Page 45 Review by Stephen
"I love the Metro...
"The slowness... the darkness...
"The smell of burning wood and rubber.
"No one travels like this anymore. Except the odd tourist.
"No one travels physically anymore, really...
"Not since that damn Transcore."
My, isn't DeForest Kelley looking all young, hip and smoulder-y these days? You just wait until he gets his kit off!
That isn't something which I ever expected to type.
It's actually Young Parisian and audience-seeking writer Tristan Keys, but not since Star Trek's scowling curmudgeon Dr. McCoy has someone railed against teleportation so cantankerously. Tristan even brings his gripes home with him to calm Kloé, a far more pragmatic professional who needs to travel, worldwide, to meet clients for the Network; so she slips into the nearest deluxe Transcore teleportation cabin, lies back, and pops out in Beijing. Tidy!
I find myself falling into both camps. I adore walking to work every morning, crossing the River Trent then strolling down its Embankment between trees, admiring the light through the leaves up above...or kicking them if they're crisp and senescent and no longer part of the summer canopy. On the other hand, give me the option of an instantaneous Transcore trip straight home some dark winter nights and - You understand me, right...?
Let's listen in on Tristan again, if only so that I can type a little more monologue to emphasise that all our copies are English-language - unlike the illustrations I've found online.
"People don't like the rain...
"People don't like going outside...
I'm definitely down with Tristan now. I love the rain. And I'd sure as each Spring spend as much of my time as possible strolling outside if it took me via the Arc de Triomphe... and locals were walking their anteaters... while a virtual shark circles in the suddenly sunny blue sky.
Did you notice Tristan slipping under a prism of light, there, into much more clement, metereologically controlled conditions? Such "spotlights" are dotted all around town. They're gorgeously rendered by Bertail who's put even more into this graphic novel than his exquisite delineation, resulting in Zep having to rewrite key sequences which weren't anywhere near the thumb-nail sketches accompanying his original script. Including the climax!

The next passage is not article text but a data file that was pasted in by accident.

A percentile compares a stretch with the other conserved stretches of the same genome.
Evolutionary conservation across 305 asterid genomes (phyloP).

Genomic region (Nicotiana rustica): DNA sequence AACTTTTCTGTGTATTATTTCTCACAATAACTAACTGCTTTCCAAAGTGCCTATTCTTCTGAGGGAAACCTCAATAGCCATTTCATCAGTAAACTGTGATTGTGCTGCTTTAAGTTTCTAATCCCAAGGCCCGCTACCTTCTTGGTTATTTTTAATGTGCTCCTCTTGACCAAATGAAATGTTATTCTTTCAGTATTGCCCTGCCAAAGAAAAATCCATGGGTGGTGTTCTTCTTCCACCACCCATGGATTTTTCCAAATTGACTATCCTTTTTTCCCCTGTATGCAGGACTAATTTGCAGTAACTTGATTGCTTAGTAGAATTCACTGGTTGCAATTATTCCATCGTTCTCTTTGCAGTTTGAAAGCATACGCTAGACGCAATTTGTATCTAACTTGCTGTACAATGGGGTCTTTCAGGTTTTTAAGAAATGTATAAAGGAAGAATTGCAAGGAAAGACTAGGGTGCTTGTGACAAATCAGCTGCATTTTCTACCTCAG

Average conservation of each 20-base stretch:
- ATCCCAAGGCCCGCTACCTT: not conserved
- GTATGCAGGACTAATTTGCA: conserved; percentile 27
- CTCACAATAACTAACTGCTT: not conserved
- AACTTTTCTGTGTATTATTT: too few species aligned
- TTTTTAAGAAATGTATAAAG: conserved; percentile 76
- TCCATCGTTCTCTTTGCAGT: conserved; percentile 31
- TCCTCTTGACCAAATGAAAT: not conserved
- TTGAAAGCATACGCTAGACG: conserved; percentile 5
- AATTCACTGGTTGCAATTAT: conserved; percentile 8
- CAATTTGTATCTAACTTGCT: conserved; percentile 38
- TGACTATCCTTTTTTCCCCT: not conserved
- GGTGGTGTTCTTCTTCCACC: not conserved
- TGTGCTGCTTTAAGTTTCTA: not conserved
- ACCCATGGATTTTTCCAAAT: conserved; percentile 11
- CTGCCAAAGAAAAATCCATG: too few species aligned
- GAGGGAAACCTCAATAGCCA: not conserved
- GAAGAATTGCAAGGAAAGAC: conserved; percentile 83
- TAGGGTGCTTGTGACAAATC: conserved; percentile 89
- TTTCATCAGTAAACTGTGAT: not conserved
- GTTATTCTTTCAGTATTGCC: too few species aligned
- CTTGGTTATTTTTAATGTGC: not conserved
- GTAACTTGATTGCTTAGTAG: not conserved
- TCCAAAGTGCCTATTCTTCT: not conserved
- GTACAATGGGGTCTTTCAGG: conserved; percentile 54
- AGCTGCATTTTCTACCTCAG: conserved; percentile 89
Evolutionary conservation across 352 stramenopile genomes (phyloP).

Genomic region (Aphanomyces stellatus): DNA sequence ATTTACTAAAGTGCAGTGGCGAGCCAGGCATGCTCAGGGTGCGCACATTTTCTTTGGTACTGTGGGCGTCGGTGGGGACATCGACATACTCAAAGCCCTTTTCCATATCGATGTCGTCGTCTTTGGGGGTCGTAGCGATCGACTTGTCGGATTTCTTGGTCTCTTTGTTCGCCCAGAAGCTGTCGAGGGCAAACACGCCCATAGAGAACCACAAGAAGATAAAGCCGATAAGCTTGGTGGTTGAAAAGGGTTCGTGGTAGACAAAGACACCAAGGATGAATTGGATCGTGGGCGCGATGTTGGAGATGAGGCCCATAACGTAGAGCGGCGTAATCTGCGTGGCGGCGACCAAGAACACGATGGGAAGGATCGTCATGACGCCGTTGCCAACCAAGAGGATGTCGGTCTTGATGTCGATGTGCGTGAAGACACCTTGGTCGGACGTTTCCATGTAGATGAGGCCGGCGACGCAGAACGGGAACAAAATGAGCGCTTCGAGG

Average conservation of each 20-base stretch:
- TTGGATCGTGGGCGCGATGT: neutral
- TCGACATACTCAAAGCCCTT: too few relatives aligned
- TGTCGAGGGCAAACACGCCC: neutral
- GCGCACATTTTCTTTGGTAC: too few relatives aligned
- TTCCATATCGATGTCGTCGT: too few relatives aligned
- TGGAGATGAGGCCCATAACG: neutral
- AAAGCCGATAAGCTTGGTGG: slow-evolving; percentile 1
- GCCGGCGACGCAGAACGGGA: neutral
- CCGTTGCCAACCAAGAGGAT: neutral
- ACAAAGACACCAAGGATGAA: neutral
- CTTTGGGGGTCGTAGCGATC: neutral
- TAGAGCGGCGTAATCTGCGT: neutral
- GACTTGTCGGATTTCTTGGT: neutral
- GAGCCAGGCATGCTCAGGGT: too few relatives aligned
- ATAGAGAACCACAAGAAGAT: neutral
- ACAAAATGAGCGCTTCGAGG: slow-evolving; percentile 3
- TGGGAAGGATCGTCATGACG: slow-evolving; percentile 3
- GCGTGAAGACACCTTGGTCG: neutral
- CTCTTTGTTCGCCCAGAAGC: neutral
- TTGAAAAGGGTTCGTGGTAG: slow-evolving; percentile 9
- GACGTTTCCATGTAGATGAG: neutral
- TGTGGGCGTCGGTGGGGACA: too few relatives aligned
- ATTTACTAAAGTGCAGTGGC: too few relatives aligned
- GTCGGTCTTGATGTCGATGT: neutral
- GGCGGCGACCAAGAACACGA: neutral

Bertail has even totally re-imagined Tristan himself from Zep's more perfunctory, drab rendition. If that version got his kit off, I'd probably look away. No, it's a true back-and-forth collaboration between creators which has resulted in something infinitely more slick and satisfying than a story which could otherwise have been a little bit thin underneath.
Because (bear with me here, please) the weather prisms, sadly, aren't really explored and form no integral or even extraneous part of the plot: that all centres squarely and unfairly with the teleportation system - nigh-universal but for some malcontents seemingly in love with the Channel Tunnel - which Tristan begins to witness going awry. On the Metro he bumps into a seemingly drugged-up or zombified version of someone he later meets if not in prime condition, then at least coherent and sober. Then Tristan spies something far more alarming in action: the police's immolation, right under his nose, of someone staggering, dazed, from her teleportation capsule.
And this is where Zeb's script triumphs, for it is a glorious misdirection in a way that I cannot possibly explain without alerting you to the true, suppressed secret behind everyone's new favourite method of transport. In terms of teleportation, I've never seen this posited before, and it's brilliant.
PARIS 2119 may not be as meaty as Morvan & Wei's exquisitely Baroque, retro-futuristic ZAYA, but it's perfectly weighted for its 70 pages plus extensive, illuminatingly annotated process-piece back-matter.
Plus the punchline - foreshadowed while I wasn't watching - pays off.
As well as the truth, there's a joke in that sentence, but you'll only get it if you buy the book.